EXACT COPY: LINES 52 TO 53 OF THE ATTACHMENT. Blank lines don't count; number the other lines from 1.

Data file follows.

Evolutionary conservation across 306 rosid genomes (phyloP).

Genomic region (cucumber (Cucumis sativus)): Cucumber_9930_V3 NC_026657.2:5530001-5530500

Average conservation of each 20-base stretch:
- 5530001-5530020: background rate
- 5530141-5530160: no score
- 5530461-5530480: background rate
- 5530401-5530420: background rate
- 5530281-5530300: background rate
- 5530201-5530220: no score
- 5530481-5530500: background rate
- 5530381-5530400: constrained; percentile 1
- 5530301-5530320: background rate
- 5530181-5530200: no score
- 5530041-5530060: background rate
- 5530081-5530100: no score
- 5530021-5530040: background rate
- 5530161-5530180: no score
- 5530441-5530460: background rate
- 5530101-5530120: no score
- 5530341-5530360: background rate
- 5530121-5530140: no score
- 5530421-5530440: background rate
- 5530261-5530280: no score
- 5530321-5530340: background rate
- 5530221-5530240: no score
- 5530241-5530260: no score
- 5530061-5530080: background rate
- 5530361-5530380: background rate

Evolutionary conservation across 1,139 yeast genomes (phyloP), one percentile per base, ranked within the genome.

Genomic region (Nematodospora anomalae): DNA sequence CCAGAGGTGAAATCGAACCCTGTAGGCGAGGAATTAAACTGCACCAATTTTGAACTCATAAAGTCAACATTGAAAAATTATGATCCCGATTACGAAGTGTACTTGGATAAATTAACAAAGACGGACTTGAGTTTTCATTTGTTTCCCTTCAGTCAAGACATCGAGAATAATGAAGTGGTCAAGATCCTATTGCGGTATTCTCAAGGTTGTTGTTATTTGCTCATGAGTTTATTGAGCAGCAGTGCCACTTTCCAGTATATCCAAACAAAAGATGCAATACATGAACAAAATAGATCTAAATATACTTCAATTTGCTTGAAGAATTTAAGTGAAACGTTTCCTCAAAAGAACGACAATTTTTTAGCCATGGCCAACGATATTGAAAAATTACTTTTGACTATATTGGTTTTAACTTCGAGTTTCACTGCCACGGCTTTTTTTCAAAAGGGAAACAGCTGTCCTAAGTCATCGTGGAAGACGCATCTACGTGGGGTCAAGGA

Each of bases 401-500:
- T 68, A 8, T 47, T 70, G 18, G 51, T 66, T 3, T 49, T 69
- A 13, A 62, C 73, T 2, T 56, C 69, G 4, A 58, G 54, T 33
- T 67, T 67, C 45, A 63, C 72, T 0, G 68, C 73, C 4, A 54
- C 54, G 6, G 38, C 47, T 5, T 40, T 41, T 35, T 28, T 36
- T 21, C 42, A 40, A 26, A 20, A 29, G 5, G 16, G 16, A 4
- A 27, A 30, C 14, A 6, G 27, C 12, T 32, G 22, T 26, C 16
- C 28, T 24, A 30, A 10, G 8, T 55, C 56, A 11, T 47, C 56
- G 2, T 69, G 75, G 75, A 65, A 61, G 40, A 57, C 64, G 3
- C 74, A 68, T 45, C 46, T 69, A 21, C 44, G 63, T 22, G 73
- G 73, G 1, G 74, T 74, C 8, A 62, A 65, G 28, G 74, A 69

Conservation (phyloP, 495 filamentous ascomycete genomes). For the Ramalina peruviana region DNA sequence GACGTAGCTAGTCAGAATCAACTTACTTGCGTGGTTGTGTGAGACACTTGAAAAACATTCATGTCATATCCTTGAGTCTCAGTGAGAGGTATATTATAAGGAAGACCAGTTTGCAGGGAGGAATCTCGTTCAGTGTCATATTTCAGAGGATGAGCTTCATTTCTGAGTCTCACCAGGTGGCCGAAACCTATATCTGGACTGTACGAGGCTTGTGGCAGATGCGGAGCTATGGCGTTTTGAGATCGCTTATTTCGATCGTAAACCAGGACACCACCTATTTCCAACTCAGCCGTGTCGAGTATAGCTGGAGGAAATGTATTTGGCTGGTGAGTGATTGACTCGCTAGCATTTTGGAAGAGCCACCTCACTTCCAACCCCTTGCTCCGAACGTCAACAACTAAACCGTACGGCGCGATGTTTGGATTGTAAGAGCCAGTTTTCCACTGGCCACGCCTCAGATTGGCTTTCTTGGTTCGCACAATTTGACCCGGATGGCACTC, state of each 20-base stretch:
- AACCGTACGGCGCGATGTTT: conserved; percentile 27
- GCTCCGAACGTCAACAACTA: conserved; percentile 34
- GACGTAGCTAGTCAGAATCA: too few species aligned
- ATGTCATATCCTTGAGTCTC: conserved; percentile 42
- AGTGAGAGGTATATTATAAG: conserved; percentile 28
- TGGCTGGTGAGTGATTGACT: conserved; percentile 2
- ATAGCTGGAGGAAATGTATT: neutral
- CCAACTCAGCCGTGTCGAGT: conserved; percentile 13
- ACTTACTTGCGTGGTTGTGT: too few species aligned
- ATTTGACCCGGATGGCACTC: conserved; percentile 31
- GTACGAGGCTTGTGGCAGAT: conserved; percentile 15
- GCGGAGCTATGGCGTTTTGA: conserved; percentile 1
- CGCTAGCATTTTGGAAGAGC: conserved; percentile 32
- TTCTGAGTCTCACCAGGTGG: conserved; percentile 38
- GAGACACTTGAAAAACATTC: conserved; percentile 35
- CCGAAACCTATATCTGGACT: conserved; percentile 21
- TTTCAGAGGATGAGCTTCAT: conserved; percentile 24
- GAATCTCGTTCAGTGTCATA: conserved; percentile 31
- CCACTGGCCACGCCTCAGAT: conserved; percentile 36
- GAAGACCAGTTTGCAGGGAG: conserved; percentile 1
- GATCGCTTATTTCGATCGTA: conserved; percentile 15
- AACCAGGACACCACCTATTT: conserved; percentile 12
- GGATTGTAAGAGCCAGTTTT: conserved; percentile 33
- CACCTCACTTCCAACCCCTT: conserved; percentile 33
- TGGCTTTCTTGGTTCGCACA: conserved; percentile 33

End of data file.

- ATTTGACCCGGATGGCACTC: conserved; percentile 31
- GTACGAGGCTTGTGGCAGAT: conserved; percentile 15